Wednesday, January 19, 2011

Britain: Cameron proposes sweeping changes in national health care

LONDON — Prime Minister David Cameron on Wednesday proposed a radical reorganization of England’s health care system, introducing legislation that would hand responsibility for most of the country’s health budget to its 42,000 general practitioners and, his political opponents say, open the door to private competition that could threaten the foundations of socialized care.

Mr. Cameron argues that the bill, said to be the biggest overhaul of the National Health Service since it was founded in 1948, is essential to increase efficiency and allow doctors, patients and localities more control of how the health budget is spent.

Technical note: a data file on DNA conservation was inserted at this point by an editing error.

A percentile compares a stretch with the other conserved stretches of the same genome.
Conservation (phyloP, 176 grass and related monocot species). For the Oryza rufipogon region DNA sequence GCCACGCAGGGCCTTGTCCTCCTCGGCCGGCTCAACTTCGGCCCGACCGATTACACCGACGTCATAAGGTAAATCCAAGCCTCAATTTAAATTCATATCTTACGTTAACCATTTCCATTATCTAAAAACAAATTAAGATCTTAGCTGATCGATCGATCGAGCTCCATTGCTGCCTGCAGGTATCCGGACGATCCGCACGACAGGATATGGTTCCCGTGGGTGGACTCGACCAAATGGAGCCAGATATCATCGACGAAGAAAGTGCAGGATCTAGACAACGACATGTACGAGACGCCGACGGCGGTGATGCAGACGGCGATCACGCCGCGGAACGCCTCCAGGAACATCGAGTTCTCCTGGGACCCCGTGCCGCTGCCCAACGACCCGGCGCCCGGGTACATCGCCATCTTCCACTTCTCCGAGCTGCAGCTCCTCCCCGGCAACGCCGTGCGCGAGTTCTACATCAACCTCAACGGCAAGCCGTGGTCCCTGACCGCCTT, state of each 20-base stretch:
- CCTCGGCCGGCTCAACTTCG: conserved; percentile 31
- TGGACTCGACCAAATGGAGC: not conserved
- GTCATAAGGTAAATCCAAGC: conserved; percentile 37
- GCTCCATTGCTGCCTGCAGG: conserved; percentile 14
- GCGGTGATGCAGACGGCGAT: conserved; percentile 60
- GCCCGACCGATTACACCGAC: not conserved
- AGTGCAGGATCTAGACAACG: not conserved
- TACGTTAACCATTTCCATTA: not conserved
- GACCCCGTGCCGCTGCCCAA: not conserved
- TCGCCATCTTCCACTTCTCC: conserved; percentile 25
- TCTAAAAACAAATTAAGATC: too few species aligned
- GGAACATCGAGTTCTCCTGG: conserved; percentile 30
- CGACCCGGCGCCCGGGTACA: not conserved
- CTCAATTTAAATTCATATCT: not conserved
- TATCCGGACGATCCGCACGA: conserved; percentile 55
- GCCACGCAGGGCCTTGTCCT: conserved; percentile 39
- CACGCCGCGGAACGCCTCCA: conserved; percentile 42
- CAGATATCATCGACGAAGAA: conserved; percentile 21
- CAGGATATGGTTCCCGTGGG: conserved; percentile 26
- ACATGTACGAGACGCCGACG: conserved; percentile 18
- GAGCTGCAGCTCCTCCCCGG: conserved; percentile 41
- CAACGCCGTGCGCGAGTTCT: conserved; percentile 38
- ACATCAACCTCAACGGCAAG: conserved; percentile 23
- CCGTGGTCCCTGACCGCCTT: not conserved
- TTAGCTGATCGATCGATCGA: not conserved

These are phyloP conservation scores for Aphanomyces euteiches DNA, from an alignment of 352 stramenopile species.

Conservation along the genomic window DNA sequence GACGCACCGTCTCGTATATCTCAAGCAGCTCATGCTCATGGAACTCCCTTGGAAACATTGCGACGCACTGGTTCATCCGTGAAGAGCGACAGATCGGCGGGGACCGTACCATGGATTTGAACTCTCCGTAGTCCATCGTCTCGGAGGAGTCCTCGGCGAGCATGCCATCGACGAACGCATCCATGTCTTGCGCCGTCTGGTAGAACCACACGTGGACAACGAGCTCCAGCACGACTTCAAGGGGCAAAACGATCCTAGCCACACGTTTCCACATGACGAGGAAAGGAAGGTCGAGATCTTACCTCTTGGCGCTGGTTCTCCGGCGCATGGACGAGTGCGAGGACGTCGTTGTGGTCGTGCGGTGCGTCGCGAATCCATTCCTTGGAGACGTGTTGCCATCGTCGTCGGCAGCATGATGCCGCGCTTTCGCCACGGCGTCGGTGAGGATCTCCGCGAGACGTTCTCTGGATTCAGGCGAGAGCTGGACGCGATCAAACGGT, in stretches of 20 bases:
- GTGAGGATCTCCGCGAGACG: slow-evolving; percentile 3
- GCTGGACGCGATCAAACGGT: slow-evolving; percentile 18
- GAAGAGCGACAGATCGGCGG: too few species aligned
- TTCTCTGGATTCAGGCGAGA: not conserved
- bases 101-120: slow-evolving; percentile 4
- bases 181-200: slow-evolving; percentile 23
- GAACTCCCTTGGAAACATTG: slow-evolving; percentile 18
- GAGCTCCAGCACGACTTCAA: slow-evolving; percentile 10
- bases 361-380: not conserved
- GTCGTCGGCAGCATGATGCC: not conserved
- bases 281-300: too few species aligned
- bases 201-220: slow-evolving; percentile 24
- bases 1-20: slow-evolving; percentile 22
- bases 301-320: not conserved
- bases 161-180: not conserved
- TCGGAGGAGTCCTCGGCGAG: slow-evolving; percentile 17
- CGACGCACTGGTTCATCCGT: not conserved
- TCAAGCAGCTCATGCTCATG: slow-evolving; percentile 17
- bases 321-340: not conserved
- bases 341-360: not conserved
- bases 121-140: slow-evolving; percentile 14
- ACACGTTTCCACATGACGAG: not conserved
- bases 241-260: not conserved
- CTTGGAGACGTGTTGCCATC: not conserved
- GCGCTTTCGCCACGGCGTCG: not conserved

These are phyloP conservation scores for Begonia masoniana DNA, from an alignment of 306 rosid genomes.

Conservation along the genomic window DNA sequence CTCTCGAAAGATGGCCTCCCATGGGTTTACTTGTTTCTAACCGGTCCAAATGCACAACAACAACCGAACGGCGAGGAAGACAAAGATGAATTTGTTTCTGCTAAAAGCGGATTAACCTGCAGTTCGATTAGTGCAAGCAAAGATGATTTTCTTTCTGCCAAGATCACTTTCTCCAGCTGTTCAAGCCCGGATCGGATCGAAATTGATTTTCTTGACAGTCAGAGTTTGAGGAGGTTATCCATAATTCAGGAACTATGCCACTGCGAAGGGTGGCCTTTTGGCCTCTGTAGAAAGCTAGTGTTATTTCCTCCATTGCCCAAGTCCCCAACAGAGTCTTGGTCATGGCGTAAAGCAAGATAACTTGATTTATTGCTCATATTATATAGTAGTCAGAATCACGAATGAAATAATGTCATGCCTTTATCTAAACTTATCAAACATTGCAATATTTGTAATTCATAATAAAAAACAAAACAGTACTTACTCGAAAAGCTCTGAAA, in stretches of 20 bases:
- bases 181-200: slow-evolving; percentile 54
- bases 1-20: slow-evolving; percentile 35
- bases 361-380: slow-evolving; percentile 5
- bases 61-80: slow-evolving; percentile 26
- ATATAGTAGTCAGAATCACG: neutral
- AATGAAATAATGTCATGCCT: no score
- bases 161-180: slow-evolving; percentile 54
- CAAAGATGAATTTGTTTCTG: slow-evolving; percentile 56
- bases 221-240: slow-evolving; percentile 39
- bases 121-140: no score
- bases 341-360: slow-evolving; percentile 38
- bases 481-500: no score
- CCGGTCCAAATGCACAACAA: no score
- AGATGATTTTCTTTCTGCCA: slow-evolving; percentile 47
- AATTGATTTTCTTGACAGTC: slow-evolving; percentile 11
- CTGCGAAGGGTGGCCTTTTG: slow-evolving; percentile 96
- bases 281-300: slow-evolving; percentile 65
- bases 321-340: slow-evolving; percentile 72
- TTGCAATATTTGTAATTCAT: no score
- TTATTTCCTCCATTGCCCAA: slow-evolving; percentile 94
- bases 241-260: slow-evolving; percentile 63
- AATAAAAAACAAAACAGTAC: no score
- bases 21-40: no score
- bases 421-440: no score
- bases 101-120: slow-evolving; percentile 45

Yet the prime minister, who promised during last year’s election campaign that he had no radical plans to change the health service, faces formidable opposition from a wide array of critics. These include the British Medical Association, members of Mr. Cameron’s own Conservative Party, patient advocates, health care specialists, health workers’ unions and even many of the primary care doctors who are supposed to benefit under the proposals.
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